- Make passion into your business, not the other way around. There is no way to achieve happiness if you do not love your job; of your average week you spend 35% of total awake hours at work. I refuse to throw that time away! Also, of the CEOs that I talked to, a majority of them were more successful when focusing on their passions. If business becomes one’s passion, be prepared to lose friends, family time, and personal life.
- Invest, in yourself, in businesses, and in other people. Unlike many people in the business world, I view my goal in life to continue living a happy life, not getting rich. Invest in what makes you happy. However, in order to make these personal investments, it’s best to have some capital to do so. Venture capital, as I had known previously and as this conference has proven, is a phenomenal way to make money. Finally, invest in other people, which includes…
- Check In. Networking can only go so far. Checking in is a great way to maintain relationships and all the effort one puts into networking. Send holiday cards, write on people’s Facebook walls, do not let them forget you!
- Liberal arts doesn’t matter as much as we think it does. I found this to be a sad truth of the business world. Most of my successful colleagues were business and finance majors; even the economics majors had some troubles finding a job for next year. That being said, knowing how to think can help network and stand out.
- Brand Matters. Your personal brand that is. If people are naturally attracted to you, figure out why and capitalize on those traits. Go as far as picking out “your colors.” You want to do everything you can to convince people to have warm feelings towards you.
- You can talk to anyone. Without realizing it, I met people who make far more than $5 million a year, people from Ivy Leagues around the US and equivalents from around the world, and celebrities. It was no harder to talk to them than it was to talk to fellow Scotties. As of now, any inferiority complex that I may have had is now gone. People are people, not to be idolized, and not to be forgotten.
The end of the year project is going to be a lot of fun I think. First I want to finish my short film by the end of Thanksgiving break, preferably before then. Though I’ve made a lot of progress, I’ve thought of new ideas and now have a genuine vision for how I want my movie to look.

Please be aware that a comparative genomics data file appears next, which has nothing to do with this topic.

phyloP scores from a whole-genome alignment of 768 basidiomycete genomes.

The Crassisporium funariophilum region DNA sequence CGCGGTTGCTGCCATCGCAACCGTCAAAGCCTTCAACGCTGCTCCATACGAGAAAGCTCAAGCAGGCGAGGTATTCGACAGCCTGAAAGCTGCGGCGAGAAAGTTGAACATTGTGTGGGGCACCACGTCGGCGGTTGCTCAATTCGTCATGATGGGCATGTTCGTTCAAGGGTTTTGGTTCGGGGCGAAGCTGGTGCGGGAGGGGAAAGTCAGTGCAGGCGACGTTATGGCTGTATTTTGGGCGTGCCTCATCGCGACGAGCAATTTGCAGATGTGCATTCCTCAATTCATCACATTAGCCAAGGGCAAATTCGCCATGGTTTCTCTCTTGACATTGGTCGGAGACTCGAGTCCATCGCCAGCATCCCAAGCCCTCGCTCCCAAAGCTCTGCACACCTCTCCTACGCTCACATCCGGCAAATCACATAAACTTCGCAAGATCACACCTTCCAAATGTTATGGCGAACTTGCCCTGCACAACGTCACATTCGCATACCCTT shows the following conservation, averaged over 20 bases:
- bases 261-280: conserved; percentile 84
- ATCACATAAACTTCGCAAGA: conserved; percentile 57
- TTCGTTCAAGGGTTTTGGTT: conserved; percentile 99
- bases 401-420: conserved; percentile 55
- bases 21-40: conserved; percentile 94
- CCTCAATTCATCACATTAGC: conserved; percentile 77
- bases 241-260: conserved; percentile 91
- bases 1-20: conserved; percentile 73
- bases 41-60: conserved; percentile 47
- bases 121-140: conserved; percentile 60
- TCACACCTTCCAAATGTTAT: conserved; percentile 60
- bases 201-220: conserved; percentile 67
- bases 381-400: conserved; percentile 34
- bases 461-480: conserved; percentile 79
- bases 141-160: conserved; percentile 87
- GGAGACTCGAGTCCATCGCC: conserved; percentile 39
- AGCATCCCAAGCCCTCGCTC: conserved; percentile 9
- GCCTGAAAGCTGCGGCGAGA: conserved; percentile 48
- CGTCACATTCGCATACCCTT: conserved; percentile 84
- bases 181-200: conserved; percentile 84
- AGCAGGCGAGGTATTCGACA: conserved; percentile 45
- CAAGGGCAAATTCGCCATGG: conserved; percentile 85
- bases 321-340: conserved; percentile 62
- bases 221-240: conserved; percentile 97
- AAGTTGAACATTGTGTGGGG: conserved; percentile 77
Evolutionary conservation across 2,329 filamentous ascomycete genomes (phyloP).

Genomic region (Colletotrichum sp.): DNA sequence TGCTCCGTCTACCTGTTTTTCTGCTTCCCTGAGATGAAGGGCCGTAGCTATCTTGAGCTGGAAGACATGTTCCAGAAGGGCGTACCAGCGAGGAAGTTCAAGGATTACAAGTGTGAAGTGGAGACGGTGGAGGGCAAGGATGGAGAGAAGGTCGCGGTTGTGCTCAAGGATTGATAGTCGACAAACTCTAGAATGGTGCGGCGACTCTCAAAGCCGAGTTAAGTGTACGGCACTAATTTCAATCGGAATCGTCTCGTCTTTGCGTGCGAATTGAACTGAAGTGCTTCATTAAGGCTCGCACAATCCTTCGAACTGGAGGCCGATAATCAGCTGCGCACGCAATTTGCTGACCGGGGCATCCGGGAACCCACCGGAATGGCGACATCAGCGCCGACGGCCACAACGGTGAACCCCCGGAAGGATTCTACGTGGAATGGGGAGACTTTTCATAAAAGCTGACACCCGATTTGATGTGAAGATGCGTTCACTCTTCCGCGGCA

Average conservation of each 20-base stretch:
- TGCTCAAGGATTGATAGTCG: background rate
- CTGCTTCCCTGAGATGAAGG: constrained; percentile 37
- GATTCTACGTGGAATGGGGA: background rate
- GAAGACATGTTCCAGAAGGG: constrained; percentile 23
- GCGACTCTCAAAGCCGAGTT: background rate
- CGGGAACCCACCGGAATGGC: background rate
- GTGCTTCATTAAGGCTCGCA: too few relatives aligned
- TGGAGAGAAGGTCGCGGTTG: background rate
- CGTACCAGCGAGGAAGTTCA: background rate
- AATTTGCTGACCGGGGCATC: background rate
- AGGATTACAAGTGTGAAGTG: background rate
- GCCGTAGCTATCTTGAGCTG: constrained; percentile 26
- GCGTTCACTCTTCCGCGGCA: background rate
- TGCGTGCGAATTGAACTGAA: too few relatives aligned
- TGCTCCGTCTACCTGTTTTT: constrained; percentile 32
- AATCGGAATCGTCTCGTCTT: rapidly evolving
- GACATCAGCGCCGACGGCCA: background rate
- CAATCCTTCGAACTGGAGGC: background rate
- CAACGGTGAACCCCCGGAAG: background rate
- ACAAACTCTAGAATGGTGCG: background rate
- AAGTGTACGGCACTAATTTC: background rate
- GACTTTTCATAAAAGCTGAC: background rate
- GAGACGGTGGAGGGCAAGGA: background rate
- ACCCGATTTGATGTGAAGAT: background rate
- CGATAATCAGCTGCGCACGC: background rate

For a final project, I want to explore Naka’s work, which I have previously listed in “Interesting Finds.” I love his use of the sublime; it really reminds me of the kind of imagery that Wordsworth tries to convey in his poetry. I would love to do something fantastical like the imagery he uses with his stag and whale, but make it my own. I will start this project by hunting down the scenery that I’m most interested in–Atlanta in the fall doesn’t make this difficult. Then I will work with Mia and Nell to break down how he makes his animals. I may end up having to hand-draw them. Either way, I will definitely learn by doing, which has, in the past, been the most effective way of learning for me.
Depending on how difficult it is to make one image, I would prefer to have a series, but would be contented with one final piece as well.
So I decided to go in another direction with Auggie and MJ. I like this movie better, but I still don’t feel like it’s “done.” As of now I don’t know what else to do with it… I’m letting it rest for a day. All said, I think it’s significantly better than the first video.
I am officially never going into video editing. There is so much that I could say to critique this video (it feels like two parts, it’s unoriginal, it doesn’t have any real point), which makes it so difficult to turn into class tomorrow. I have spent about 16 hours on these two minutes of film, and even now I think it’s crap. Part of the problem is that I scrapped my original storyboard idea (with good reason), so I filmed without purpose, leaving me with some unusable scraps of film. Lesson learned: have a concept before shooting!
Anyways, no super heros, crying kids, corniness, and a soundtrack. Here goes: